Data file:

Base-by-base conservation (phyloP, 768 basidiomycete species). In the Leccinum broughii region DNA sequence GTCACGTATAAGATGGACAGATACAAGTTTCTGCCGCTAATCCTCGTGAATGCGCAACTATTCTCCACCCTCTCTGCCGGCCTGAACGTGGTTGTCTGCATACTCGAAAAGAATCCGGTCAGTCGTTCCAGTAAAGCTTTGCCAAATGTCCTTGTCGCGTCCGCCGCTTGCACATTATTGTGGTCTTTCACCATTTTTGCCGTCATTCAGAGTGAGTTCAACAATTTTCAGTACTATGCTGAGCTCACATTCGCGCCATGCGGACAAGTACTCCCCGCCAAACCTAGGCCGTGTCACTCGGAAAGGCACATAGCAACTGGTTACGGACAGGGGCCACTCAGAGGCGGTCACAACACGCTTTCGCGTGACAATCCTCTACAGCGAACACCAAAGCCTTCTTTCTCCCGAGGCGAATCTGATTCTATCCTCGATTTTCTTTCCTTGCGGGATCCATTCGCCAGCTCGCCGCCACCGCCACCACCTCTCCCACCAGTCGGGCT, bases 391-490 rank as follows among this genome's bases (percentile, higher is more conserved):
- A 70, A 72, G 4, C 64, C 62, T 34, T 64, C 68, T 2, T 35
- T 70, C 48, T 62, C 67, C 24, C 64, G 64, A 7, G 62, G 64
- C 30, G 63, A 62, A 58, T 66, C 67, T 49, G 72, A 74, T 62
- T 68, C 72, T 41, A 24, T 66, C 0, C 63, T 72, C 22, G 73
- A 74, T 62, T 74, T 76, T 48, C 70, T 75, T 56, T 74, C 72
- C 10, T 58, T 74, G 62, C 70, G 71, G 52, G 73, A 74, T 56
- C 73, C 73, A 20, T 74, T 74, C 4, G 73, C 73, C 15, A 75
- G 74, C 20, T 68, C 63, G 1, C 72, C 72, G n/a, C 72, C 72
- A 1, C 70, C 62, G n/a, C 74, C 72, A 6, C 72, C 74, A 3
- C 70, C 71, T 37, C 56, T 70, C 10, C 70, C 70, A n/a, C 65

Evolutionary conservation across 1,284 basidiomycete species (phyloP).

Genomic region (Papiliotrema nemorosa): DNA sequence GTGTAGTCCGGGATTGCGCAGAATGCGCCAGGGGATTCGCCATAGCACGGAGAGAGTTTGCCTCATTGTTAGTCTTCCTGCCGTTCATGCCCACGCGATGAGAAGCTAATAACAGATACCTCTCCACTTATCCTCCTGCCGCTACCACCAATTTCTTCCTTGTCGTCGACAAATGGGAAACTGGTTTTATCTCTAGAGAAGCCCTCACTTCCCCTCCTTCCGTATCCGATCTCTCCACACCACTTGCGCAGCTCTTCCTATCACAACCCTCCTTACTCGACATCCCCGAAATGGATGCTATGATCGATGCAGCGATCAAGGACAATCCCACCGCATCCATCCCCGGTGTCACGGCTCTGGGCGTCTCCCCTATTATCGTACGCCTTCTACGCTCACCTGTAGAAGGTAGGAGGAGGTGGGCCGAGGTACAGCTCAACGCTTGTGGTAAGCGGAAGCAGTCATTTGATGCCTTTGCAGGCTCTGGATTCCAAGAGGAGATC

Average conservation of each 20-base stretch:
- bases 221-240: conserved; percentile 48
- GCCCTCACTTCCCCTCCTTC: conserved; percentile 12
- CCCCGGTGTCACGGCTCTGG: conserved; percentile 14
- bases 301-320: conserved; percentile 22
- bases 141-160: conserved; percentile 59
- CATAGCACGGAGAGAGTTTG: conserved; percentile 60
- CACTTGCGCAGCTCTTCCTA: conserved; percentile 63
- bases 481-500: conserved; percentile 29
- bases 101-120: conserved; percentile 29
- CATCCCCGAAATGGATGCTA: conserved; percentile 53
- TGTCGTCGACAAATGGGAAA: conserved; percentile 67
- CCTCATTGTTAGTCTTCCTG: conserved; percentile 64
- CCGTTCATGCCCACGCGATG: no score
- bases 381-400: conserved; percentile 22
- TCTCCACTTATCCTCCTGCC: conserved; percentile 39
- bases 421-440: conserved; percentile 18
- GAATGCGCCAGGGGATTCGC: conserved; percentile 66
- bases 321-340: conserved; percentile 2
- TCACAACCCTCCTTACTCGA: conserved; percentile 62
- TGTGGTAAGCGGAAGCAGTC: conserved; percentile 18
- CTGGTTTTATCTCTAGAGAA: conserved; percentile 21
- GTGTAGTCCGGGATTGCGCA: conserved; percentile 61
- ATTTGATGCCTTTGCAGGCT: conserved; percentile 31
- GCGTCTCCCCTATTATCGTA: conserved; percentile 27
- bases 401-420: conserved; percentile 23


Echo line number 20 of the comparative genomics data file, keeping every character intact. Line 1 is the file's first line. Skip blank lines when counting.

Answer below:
- CATAGCACGGAGAGAGTTTG: conserved; percentile 60